CNN reports a covert tester from the Transportation Security Administration was able to slip a fake improvised explosive device past an airport screener recently at Tampa International Airport while its camera crew recorded it.
To watch the video, click here.
As CNN makes plain, TSA hasn't performed well during security tests; however, the agency's reaction to its performance should inspire confidence in its dedication.
While test results are classified and rarely leak out, those that have been disclosed typically don't inspire confidence. In tests conducted in 2006 and disclosed to USA Today last year, investigators successfully smuggled 75 percent of fake bombs through checkpoints at Los Angeles International Airport, 60 percent through Chicago's O'Hare International Airport and 20 percent at San Francisco International Airport.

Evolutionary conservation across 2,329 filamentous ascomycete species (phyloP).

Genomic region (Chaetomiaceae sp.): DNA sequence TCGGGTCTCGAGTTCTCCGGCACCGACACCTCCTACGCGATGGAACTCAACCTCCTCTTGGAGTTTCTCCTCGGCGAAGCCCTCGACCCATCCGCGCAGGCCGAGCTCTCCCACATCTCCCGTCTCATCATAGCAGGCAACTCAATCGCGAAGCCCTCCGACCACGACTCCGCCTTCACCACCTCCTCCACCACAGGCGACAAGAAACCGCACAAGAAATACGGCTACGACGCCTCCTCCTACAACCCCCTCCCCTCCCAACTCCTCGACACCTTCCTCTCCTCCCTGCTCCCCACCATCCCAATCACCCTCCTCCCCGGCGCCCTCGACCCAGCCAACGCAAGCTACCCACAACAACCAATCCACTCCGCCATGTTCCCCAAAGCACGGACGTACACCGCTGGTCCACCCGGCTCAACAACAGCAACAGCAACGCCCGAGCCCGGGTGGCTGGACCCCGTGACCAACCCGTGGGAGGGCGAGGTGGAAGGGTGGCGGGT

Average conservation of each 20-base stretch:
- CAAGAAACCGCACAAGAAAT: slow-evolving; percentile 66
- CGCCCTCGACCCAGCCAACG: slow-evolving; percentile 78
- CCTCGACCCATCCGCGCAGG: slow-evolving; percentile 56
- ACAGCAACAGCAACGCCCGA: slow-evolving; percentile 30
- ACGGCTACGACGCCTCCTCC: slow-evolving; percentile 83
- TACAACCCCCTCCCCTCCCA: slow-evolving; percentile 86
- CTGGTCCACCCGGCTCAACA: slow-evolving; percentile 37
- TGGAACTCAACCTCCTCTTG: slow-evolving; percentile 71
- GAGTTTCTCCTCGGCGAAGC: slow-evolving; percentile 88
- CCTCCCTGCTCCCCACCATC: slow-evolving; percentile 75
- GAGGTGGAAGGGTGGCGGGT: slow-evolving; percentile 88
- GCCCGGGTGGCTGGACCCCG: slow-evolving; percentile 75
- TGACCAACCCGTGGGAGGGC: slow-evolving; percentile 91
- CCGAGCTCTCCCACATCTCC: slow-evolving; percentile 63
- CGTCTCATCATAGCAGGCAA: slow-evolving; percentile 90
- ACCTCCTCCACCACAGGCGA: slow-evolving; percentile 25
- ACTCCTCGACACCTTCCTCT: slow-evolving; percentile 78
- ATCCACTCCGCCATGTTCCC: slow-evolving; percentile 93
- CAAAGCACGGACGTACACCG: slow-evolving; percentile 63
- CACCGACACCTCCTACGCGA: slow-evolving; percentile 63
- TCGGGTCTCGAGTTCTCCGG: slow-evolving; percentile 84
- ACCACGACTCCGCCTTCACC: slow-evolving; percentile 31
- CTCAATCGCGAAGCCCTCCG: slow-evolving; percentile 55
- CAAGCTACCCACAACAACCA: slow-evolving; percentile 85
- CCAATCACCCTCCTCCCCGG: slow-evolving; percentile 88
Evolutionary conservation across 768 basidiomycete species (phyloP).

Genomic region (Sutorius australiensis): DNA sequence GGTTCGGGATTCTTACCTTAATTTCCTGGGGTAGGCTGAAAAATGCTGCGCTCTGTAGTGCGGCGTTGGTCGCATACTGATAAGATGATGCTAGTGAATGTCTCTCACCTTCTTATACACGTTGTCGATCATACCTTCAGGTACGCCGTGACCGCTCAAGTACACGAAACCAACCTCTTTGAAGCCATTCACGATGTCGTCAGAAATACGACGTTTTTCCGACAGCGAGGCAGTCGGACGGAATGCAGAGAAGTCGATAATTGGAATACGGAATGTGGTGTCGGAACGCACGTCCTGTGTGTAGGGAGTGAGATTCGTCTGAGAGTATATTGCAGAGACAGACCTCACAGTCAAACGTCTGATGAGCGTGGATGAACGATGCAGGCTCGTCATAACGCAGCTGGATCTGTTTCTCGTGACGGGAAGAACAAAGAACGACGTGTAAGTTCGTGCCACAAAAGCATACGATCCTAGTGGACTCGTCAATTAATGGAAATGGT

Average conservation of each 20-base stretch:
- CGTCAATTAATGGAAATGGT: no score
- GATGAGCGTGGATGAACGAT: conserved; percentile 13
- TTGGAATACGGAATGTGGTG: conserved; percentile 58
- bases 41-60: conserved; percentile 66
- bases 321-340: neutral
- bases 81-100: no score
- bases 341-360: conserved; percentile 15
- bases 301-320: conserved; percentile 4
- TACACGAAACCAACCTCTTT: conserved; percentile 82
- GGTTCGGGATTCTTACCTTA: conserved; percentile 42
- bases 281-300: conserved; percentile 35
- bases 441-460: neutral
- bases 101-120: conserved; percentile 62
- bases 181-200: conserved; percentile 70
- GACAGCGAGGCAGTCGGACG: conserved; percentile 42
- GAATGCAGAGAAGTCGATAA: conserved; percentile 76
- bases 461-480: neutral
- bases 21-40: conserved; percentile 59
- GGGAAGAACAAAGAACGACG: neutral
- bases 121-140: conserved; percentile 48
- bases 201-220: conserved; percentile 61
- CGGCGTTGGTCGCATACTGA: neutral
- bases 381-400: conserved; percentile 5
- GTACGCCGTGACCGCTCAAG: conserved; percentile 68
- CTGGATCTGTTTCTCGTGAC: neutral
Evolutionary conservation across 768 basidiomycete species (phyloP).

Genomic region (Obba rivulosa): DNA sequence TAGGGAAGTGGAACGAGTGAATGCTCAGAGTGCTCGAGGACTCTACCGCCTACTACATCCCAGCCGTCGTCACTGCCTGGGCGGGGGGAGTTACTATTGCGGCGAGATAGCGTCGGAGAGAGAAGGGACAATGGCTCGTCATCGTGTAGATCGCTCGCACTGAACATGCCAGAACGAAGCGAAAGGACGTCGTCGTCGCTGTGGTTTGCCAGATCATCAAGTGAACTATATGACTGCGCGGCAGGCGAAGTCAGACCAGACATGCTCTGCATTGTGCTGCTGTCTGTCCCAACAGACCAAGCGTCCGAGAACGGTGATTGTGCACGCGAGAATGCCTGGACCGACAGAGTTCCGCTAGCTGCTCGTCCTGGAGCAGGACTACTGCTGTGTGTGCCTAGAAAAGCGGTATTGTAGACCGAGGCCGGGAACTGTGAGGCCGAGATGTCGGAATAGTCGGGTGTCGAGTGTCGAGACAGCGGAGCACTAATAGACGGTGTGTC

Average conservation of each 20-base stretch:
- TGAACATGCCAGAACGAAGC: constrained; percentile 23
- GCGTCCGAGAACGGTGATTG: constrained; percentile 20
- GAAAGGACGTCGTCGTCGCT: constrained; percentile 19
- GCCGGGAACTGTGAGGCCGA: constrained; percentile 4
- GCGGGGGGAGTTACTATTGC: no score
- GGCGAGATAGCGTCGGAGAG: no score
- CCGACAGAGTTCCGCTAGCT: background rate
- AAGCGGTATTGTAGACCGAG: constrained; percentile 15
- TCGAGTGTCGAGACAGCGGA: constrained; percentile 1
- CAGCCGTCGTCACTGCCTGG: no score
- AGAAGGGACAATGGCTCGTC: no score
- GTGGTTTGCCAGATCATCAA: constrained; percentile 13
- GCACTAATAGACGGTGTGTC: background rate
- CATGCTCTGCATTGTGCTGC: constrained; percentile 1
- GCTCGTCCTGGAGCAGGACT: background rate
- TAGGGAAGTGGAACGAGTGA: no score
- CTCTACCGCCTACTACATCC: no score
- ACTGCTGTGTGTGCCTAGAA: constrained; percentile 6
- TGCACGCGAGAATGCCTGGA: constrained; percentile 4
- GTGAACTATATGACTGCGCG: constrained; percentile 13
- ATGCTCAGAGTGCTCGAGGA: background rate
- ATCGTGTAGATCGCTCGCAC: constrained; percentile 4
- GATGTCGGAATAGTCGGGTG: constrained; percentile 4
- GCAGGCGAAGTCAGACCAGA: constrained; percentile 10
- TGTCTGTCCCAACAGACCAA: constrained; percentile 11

The TSA has disputed some test methodologies and test results. But instead of running from tests, the agency has embraced the idea that testing has a value that goes beyond measuring the performance of individual screeners.
According to CNN, after the screener learned of his mistake, he was devastated. The lesson learned though is an important one: terrorists will hide behind human frailty and cultural sensitivities to accomplish their mission. In this case, Jason—the covert tester—camouflaged the IED as a back brace.
TSA said covert testing such as this is necessary to expose and address systematic vulnerabilities at airport screening checkpoints. Used effectively, tests increase the awareness of screeners, says TSA. They also allow TSA to determine if terrorist plots uncovered on known terrorist Web sites are plausible or implausible, and in the process, keep TSA and its screeners on top of the terrorists' learning curve.